I work on a lot of projects.
$ ls ~/Projects/ | wc -l 29 $ ls ~/Projects/work/ | wc -l 67
And that’s just what I have checked out at the moment. 😇
Anywyas, working on security and operations type tasks, I end up switching between repos/projects/languages quite often. It doesn’t take long to switch to a new folder, start up an IDE (VSCode at the moment), and start up a tmux session (so I can keep multiple terminals confined to one tab in iTerm). But it could be quicker!
I probably actually do this often enough that I’m on the left side of the chart, even if it dosn’t actually save that much time. Still, it’s fun!
So let’s right a quick script to do that all:
#!/bin/bash paths="~/Projects ~/Projects/work ~" for path in $paths do eval fullpath="$path/$@" if [[ -d $fullpath ]] then cd $fullpath code . tmux new -A -s $(basename $(pwd) | tr -cd '[a-zA-Z0-9]_-') exit 0 fi done echo "No directories found named $@ in: $paths"
Most of the magic comes in looping through a series of folders where I keep projects I work on, checking for a folder name passed on the command line. If the folder exists, we’ll open VSCode with
code . and start
tmux with the
-A flag to re-attach (if we already had a session for that folder) and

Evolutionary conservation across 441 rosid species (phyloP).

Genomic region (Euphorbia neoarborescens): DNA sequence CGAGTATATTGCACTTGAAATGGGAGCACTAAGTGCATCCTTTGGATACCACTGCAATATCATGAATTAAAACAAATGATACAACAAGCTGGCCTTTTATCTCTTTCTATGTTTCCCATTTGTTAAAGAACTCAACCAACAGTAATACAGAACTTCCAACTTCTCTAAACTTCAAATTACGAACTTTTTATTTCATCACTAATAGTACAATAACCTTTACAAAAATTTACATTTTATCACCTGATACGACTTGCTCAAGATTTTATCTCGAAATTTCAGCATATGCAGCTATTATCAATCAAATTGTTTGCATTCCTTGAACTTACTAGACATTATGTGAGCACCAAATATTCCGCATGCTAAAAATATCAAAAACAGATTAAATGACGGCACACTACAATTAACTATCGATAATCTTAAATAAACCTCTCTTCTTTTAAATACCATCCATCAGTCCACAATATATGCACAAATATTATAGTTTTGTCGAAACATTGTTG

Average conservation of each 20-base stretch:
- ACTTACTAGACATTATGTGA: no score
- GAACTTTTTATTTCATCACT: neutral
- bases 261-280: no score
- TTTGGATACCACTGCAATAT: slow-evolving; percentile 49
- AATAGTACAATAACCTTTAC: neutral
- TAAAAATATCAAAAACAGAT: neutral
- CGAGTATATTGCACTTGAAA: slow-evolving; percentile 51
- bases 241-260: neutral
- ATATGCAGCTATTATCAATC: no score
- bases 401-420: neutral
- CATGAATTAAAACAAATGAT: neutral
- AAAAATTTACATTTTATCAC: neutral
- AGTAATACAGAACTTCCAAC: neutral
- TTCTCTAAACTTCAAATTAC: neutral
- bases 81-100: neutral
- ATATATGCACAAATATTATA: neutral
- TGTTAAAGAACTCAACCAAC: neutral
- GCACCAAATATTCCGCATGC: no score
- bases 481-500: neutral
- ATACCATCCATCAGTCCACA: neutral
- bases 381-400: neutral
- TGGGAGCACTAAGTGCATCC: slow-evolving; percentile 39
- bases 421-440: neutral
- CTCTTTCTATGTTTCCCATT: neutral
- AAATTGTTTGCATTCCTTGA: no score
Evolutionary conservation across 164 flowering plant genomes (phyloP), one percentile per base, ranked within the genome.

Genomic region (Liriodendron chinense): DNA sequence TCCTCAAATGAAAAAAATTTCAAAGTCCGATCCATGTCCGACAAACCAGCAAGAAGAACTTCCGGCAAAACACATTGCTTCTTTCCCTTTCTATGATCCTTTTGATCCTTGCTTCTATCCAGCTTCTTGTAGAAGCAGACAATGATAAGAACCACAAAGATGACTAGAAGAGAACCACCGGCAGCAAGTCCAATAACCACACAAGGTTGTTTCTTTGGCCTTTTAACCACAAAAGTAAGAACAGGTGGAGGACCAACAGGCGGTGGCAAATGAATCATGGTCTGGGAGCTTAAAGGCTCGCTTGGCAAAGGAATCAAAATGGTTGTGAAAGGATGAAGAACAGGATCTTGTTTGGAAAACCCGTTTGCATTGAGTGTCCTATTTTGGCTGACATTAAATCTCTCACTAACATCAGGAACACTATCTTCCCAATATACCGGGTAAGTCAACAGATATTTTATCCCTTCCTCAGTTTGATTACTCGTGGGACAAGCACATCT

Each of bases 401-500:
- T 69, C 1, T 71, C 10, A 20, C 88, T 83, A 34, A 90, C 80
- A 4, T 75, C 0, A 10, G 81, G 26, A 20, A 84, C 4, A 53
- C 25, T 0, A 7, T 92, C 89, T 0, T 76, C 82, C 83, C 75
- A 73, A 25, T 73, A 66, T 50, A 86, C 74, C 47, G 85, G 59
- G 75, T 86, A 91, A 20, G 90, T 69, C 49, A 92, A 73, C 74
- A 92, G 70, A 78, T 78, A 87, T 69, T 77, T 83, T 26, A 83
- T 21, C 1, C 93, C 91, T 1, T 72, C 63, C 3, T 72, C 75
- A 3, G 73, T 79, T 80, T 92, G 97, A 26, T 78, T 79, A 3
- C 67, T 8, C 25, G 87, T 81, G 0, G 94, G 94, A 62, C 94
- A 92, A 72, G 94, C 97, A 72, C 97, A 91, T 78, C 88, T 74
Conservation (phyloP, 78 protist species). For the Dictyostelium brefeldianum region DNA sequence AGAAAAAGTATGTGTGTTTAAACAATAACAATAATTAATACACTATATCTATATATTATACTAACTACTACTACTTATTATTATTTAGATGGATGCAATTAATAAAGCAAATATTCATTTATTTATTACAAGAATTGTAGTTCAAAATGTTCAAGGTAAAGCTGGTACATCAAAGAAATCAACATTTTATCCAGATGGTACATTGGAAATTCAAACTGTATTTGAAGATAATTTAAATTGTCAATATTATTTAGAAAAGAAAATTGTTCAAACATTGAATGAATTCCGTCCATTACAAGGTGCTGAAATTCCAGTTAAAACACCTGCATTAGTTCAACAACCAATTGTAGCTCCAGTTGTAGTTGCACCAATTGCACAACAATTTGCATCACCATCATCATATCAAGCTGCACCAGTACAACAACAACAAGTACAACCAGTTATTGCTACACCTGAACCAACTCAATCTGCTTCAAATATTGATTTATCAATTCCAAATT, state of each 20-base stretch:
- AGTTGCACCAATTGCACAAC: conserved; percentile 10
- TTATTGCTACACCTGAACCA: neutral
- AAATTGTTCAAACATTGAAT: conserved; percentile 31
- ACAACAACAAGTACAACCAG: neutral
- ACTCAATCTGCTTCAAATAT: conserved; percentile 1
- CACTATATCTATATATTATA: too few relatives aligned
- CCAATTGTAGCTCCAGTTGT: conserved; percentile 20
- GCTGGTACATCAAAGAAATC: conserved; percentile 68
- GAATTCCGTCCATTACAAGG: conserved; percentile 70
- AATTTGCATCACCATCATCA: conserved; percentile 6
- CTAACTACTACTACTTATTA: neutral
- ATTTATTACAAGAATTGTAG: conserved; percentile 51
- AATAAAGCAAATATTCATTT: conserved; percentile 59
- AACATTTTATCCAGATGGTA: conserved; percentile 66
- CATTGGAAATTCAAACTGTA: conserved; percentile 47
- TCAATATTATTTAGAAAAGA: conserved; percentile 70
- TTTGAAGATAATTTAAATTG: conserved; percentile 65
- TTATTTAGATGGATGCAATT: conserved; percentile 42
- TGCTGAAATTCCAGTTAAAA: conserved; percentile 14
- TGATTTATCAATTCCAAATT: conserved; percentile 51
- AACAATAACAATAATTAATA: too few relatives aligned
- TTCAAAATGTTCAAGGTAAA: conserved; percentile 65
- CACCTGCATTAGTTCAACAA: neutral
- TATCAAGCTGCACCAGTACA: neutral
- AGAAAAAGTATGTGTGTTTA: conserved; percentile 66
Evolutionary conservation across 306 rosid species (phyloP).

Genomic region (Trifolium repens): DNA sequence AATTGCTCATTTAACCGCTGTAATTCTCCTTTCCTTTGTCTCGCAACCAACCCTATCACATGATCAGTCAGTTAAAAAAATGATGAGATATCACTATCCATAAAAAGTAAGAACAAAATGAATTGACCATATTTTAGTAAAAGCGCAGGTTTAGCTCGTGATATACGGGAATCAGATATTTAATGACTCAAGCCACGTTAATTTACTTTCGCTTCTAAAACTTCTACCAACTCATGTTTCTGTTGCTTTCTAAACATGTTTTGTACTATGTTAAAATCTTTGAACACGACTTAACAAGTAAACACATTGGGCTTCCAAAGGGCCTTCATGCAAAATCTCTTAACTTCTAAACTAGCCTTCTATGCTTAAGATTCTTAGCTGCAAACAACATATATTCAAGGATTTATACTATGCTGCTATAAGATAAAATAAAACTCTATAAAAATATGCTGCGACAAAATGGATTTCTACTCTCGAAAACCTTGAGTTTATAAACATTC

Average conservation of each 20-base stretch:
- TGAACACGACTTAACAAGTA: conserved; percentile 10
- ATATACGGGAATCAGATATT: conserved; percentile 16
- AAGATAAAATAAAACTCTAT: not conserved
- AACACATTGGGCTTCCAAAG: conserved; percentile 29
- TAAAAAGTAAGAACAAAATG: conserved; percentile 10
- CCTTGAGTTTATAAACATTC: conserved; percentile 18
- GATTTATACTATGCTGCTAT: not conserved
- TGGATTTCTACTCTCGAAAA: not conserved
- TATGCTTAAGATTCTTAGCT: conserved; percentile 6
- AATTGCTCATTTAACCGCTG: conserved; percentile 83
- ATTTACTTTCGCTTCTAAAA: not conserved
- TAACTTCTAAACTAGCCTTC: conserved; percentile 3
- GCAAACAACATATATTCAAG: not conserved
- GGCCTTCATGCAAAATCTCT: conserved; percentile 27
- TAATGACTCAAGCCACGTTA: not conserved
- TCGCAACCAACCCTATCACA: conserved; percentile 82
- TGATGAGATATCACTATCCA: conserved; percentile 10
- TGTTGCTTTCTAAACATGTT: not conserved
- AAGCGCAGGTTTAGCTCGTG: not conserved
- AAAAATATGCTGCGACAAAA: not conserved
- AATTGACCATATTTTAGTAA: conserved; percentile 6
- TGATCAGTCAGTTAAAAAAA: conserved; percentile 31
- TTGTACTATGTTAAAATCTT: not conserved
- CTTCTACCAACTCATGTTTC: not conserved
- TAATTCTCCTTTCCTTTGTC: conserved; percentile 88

-s to name the session. The
$(basename $(pwd)) gives us the name of the folder (although I could just use
"$@" I guess…) and
tr -cd '[a-zA-Z0-9]_-' strips out fancy characters that
tmux doesn’t like using in session names.
One funny bit that you might wonder about:
eval fullpath="$path/$@" All that does is expand the
~ in the path names. Without the
eval, it leaves the
~ as a literal character, which isn’t actually the name of the path. Oops.
So in the end, we get one each of a VSCode and tmux session for this project (if I already had either one, it will bring that to focus instead of creating a new one). Pretty cool and pretty quick. If the folder can’t be found, I can even print out a message. Fun times.
Full source (it’s the same as above) in my dotfiles repo: work-on